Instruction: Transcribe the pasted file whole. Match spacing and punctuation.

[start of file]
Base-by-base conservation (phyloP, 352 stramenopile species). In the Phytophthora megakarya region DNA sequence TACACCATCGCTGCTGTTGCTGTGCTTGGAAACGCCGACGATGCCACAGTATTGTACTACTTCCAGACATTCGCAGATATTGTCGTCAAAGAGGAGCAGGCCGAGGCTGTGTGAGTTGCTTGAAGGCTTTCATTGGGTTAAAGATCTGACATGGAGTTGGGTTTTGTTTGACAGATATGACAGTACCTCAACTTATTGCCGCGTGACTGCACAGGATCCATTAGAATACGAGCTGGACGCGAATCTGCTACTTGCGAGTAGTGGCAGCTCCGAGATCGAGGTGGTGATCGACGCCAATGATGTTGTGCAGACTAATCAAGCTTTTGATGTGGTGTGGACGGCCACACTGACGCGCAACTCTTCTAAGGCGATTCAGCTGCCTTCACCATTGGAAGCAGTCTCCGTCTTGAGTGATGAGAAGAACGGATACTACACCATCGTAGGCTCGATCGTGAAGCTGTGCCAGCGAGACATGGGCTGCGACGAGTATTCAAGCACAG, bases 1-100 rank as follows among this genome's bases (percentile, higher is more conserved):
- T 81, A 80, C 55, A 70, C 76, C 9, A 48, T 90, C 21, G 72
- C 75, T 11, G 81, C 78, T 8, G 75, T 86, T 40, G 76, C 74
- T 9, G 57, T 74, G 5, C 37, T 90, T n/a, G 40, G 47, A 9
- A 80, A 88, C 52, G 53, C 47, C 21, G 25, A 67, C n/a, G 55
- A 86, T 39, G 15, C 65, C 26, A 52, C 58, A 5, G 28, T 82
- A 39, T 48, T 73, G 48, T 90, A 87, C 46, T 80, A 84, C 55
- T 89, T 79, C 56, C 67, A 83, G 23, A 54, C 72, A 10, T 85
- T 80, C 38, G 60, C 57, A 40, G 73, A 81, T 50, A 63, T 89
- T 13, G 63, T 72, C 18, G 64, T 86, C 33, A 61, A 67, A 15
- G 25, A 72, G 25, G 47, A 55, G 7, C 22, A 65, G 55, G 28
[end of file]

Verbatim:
Base-by-base conservation (phyloP, 352 stramenopile species). In the Phytophthora megakarya region DNA sequence TACACCATCGCTGCTGTTGCTGTGCTTGGAAACGCCGACGATGCCACAGTATTGTACTACTTCCAGACATTCGCAGATATTGTCGTCAAAGAGGAGCAGGCCGAGGCTGTGTGAGTTGCTTGAAGGCTTTCATTGGGTTAAAGATCTGACATGGAGTTGGGTTTTGTTTGACAGATATGACAGTACCTCAACTTATTGCCGCGTGACTGCACAGGATCCATTAGAATACGAGCTGGACGCGAATCTGCTACTTGCGAGTAGTGGCAGCTCCGAGATCGAGGTGGTGATCGACGCCAATGATGTTGTGCAGACTAATCAAGCTTTTGATGTGGTGTGGACGGCCACACTGACGCGCAACTCTTCTAAGGCGATTCAGCTGCCTTCACCATTGGAAGCAGTCTCCGTCTTGAGTGATGAGAAGAACGGATACTACACCATCGTAGGCTCGATCGTGAAGCTGTGCCAGCGAGACATGGGCTGCGACGAGTATTCAAGCACAG, bases 1-100 rank as follows among this genome's bases (percentile, higher is more conserved):
- T 81, A 80, C 55, A 70, C 76, C 9, A 48, T 90, C 21, G 72
- C 75, T 11, G 81, C 78, T 8, G 75, T 86, T 40, G 76, C 74
- T 9, G 57, T 74, G 5, C 37, T 90, T n/a, G 40, G 47, A 9
- A 80, A 88, C 52, G 53, C 47, C 21, G 25, A 67, C n/a, G 55
- A 86, T 39, G 15, C 65, C 26, A 52, C 58, A 5, G 28, T 82
- A 39, T 48, T 73, G 48, T 90, A 87, C 46, T 80, A 84, C 55
- T 89, T 79, C 56, C 67, A 83, G 23, A 54, C 72, A 10, T 85
- T 80, C 38, G 60, C 57, A 40, G 73, A 81, T 50, A 63, T 89
- T 13, G 63, T 72, C 18, G 64, T 86, C 33, A 61, A 67, A 15
- G 25, A 72, G 25, G 47, A 55, G 7, C 22, A 65, G 55, G 28